Wake and smell the coffee, Steve! Look at the end of life dates for the AGR fleet - 9 GW of baseload power going off line by 2030, with a third of that gone by 2024. And about 15 GW, half of the UK CCGT fleet was built in the 1990s "dash for gas", and is coming to the end of its service life - they were only ever designed for 20-25 years use. The remaining coal plant is becoming less and less economic, and policy is to close it by 2025, so that's another 10 GW of mid merit plant to replace. So those need replacing regardless - and we've got sod all reserve capacity in the system, BEFORE we start adding EV loads. So that's needed regardless.

Now, if the load profile changes to have more off peak demand (which I concur with you that it will), that will require higher peak capacity (unless you can guarantee that nobody will charge their car between 16:00 and 21:00 on a winter evening). And you STILL need to change the asset mix, because the plant that currently runs as peaking plant or festers down at the low-merit end of the curve isn't suitable to run more often - its far too expensive and has high emissions. Personally, I think EDF are (deliberately) being wildly conservative in saying we need 1/3 more generation capacity, because of the issues I've outlined above, and because government policy is also to "decarbonise heat", meaning more use of electric heating systems.

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Alleged dark web drug baron cuffed – after he flew to US for World Beard Championships

Ledswinger
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Re: Distributing drugs from France to anywhere in Europe?

That's what I'd do and i'm *not* a criminal, i'm a boring middle aged random man who just thinks that it would be preferable to not spend the extra hour or two having everything checked. I'm not someone raking in hundreds of thousands on some silk-road style amazon for drugs and the like. I'm just someone who would prefer to minimise time spent in an airport.

Select your preferred response below:

1) He doth protest too much, methinks.

2) That's what they all say.

3) Tell that to the judge.

4) No smoke without fire.

5) Book him, Danno

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Ledswinger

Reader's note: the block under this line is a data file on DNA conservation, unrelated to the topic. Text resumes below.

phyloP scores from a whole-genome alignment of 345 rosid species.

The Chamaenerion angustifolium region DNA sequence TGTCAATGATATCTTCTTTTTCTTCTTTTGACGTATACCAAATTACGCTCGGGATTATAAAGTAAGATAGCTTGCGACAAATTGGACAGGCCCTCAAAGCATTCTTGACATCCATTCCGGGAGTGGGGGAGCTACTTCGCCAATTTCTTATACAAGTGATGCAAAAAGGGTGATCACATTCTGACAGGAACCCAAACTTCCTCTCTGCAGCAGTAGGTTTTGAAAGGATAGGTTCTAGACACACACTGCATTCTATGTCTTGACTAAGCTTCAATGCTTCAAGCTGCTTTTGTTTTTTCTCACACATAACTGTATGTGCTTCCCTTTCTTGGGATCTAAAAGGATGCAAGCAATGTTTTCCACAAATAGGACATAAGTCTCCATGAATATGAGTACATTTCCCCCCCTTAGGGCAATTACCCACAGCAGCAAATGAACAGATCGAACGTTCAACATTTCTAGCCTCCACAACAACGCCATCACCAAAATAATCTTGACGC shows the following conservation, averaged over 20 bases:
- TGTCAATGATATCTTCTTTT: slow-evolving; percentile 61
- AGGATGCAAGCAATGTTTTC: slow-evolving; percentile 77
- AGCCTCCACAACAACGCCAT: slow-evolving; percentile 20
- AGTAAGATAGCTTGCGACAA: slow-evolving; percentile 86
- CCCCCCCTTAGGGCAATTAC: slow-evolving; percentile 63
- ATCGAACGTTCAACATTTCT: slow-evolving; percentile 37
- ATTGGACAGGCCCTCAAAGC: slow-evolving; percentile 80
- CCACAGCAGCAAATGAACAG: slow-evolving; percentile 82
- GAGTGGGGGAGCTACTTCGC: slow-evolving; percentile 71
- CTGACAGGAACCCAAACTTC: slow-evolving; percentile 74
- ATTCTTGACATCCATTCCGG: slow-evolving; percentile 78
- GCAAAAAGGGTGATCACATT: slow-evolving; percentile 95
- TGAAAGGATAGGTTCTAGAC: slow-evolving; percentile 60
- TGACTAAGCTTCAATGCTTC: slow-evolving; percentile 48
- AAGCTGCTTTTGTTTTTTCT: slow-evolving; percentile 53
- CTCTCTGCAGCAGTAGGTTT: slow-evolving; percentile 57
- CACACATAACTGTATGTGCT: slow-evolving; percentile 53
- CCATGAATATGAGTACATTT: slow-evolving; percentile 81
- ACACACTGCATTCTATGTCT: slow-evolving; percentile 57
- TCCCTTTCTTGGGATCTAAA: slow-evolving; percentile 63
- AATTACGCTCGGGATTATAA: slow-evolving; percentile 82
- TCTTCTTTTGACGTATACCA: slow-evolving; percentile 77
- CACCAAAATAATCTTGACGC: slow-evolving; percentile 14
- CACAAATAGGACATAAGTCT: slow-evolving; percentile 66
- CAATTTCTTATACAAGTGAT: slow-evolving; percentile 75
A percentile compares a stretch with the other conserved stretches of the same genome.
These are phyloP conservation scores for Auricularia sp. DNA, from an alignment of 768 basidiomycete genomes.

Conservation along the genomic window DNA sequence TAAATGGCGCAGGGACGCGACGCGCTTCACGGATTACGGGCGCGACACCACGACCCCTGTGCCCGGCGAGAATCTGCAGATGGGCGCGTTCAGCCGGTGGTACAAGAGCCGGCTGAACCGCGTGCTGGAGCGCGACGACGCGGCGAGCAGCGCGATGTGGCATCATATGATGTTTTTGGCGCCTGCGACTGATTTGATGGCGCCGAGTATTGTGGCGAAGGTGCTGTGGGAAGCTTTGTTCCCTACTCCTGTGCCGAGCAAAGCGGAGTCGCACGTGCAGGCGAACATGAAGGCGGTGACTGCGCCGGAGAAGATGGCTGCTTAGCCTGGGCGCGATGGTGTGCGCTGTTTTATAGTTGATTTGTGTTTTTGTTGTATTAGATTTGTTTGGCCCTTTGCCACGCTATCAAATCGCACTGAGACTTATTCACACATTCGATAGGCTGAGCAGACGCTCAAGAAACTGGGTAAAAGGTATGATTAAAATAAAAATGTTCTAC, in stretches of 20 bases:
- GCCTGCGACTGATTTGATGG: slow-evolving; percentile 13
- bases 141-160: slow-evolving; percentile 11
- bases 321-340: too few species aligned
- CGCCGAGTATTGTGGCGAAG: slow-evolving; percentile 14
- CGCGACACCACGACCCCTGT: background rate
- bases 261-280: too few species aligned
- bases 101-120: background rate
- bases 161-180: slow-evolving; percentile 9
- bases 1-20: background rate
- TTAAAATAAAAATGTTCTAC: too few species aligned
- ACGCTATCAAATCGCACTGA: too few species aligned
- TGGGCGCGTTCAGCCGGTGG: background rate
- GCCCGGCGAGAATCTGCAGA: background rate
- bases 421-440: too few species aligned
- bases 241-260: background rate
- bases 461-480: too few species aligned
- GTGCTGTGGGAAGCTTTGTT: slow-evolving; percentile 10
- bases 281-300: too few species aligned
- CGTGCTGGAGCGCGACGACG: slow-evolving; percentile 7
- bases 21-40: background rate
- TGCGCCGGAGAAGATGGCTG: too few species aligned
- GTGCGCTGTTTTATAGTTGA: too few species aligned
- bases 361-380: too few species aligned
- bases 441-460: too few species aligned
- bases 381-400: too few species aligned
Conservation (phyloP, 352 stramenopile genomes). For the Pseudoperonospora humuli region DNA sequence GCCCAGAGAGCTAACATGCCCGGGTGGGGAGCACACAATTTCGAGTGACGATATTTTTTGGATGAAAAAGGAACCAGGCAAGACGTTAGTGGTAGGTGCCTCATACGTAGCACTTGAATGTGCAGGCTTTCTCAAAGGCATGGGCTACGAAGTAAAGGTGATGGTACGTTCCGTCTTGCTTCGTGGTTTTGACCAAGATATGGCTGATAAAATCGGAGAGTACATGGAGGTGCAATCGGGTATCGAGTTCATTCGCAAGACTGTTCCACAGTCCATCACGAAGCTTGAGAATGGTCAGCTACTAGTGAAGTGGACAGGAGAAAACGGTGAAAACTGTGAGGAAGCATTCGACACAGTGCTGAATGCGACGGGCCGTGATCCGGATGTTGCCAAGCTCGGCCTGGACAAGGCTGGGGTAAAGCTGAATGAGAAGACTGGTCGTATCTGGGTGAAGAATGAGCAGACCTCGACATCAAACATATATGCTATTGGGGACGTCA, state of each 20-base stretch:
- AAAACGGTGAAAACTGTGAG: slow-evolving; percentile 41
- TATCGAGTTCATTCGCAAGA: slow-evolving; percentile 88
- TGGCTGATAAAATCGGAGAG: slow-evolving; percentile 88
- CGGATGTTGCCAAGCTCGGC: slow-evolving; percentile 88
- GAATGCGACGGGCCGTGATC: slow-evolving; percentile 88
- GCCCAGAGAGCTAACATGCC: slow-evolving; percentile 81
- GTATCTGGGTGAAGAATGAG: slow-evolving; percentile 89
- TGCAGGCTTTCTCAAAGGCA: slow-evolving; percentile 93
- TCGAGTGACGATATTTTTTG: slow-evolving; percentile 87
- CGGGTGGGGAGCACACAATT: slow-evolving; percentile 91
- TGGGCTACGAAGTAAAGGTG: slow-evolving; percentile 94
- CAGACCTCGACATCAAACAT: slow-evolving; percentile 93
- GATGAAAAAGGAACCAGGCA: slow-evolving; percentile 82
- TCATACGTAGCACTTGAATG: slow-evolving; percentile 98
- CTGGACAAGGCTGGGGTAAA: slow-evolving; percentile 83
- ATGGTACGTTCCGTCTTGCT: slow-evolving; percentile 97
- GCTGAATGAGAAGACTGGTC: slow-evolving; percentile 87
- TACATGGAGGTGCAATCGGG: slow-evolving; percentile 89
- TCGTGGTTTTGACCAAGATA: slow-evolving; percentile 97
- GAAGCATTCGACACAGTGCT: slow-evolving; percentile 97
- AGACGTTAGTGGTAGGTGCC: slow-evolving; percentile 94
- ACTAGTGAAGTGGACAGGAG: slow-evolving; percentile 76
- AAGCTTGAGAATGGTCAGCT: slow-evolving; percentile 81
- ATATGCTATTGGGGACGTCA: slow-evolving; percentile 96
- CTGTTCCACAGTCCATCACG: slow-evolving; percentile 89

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Re: One more reason to avoid the US

Quotation marks now brand you as a criminal.

Let's wait and see. Correct me if I'm wrong, but I would assume that the indictment presumably contains the reasons that the Feds believe there is a case to answer, and doesn't contain the detailed evidence that will form the basis of prosecution?

What we can see from the press reports of the indictment is that they've got reasonable grounds for believing he's been up to no good, and now they're chucking that to a court to decide. You can argue whether the court will give him a fair hearing separately, but procedurally this doesn't look unreasonable?

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Ransomware keeping cops, NHS and local UK gov bods awake at night

Ledswinger
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Re: 'The Digital World has gone at a steep curve'

The interesting thing here is that the Cyberrozzer-in-chief confidently tells us "every year the key cyber threat has changed significantly. But next year, I confidently predict that the threat will be the same as this years".

How convincing does that sound?

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Microsoft gives all staff a marked-up 'Employee Edition' of Satya Nadella's new book

Ledswinger
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Re: And at the same time, not so Good

But have they no risk management processes in place?

Books of pompous, self-aggrandising tripe like this are boring beyond any form of scientific measure. Doling them out to the unfortunate employees could be very dangerous. What happens if somebody slips into a coma as a result of reading the drivel for too long? What about the wider impact on employee well-being and mental health? What if the vile, upbeat monotony of the prose trips somebody over the edge and they go postal? What if abandoned copies of the volume create new fire or trip hazards?

I wonder if Microsoft's employees will be expected to read this, and if so, will that be in working hours, or as paid overtime? Even then, it's pretty degrading, exposing them to the vacuous thoughts of the PHB in chief.

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In a surprise to no one, BT and TalkTalk top Ofcom's whinge-list

Ledswinger
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Re: Regulator needs to damn well regulate.

If that doesn't bring about some improvement, nothing will.

Contrary to popular income, telecoms retailing is a fairly low net margin business - less than 4% PBT margin for Talk Talk last year, and they thought that a good performance

So any material refund of customers bills would bring about two bankruptcies each quarter. Obviously assets and customers would get bought up by a vulture fund, or a competitor under SoLR rules that Ofcom probably have. But would that get you more competition and better service? I think not.

There are other remedies Ofcom should consider - like restricting new customer sales. I can assure you that REALLY frightens services retailers.